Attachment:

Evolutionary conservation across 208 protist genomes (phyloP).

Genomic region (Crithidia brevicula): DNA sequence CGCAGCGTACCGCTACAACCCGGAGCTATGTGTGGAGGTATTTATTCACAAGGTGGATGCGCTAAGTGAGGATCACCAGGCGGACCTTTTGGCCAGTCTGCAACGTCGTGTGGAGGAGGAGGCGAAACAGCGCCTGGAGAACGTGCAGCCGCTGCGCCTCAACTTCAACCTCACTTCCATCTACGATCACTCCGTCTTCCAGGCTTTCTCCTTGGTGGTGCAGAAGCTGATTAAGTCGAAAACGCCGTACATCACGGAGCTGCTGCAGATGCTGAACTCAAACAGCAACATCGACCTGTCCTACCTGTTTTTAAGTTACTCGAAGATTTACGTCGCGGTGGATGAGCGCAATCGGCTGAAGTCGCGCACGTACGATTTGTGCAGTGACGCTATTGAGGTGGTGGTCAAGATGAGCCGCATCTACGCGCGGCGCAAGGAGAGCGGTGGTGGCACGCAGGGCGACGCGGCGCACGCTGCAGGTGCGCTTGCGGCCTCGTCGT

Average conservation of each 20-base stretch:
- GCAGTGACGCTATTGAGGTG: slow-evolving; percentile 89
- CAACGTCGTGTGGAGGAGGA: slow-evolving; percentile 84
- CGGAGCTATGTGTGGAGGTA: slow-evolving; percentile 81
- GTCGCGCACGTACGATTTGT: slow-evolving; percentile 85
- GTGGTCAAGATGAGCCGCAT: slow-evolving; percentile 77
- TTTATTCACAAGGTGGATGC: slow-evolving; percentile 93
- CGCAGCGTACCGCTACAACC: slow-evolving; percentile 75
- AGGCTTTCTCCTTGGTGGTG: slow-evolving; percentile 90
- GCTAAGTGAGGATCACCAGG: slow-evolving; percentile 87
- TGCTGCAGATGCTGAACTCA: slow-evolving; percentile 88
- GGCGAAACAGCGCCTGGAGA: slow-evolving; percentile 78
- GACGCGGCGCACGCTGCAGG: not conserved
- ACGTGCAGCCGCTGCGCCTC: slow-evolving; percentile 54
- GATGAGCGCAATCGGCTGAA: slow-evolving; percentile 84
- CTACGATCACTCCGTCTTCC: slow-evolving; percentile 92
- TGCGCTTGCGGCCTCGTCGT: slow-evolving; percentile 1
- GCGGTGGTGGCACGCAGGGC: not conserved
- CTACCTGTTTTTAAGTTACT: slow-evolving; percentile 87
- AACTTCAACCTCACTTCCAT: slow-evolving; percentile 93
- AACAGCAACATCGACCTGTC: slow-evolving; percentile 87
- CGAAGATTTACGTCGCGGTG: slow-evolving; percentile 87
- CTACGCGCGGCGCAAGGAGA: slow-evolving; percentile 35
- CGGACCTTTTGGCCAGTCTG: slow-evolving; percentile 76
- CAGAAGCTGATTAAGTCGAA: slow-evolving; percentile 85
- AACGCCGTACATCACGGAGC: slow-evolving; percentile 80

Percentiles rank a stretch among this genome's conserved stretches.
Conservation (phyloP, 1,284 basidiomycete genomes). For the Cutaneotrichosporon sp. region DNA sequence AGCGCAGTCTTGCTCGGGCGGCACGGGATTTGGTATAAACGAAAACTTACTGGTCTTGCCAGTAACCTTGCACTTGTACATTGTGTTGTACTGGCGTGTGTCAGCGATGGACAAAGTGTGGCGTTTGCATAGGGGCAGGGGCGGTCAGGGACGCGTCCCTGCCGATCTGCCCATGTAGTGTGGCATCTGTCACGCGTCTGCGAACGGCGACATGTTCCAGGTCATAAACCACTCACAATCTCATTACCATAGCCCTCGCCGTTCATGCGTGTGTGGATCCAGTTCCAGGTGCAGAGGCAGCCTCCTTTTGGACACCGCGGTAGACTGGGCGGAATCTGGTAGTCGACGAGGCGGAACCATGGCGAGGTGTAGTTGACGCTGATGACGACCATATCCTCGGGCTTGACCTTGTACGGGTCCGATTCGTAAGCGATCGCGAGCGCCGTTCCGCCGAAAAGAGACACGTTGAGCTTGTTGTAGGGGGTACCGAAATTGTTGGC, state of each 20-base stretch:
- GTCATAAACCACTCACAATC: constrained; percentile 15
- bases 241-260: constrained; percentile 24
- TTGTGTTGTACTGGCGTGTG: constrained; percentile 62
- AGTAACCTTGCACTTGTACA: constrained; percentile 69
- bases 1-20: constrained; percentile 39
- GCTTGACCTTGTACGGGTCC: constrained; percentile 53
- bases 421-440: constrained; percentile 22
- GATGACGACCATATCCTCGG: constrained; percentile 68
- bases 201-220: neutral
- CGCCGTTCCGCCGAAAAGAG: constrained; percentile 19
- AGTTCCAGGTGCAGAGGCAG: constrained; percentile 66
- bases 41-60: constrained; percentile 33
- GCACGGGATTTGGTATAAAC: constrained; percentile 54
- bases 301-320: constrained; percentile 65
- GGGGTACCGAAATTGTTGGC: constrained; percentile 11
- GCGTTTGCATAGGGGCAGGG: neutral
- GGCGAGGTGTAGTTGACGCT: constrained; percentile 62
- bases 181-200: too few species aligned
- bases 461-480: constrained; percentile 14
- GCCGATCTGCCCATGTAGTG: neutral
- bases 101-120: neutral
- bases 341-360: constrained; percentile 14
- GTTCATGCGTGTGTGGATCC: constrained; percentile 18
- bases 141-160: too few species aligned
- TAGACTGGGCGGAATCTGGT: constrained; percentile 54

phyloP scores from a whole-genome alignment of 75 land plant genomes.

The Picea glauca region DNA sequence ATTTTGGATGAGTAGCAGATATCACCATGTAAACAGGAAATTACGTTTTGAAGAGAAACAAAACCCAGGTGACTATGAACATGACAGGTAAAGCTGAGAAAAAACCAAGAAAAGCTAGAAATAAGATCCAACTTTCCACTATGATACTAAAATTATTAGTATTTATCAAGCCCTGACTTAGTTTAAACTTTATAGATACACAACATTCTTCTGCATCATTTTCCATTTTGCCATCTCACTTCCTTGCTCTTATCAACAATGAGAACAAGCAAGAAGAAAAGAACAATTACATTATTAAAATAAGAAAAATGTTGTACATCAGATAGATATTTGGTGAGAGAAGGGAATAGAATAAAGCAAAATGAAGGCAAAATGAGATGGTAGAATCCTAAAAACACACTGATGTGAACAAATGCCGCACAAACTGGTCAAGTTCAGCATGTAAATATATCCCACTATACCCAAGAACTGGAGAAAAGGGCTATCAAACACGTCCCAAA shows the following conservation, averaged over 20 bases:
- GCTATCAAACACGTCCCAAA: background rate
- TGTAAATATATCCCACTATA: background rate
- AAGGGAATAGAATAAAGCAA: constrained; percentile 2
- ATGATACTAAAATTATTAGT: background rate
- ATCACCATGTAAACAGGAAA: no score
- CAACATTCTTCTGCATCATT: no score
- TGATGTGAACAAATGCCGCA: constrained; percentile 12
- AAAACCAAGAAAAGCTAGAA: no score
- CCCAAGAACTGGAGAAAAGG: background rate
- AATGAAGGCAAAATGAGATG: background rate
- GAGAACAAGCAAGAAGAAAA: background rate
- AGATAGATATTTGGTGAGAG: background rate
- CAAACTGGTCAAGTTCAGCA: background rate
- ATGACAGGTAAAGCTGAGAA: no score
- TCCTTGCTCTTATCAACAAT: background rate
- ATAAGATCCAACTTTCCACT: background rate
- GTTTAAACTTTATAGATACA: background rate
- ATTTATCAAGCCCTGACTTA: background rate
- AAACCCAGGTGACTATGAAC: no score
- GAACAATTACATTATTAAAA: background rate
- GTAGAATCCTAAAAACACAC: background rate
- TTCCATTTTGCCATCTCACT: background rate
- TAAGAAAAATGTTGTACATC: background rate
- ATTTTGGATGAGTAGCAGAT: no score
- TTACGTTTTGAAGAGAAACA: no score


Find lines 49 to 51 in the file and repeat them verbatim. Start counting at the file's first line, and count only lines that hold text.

- bases 461-480: constrained; percentile 14
- GCCGATCTGCCCATGTAGTG: neutral
- bases 101-120: neutral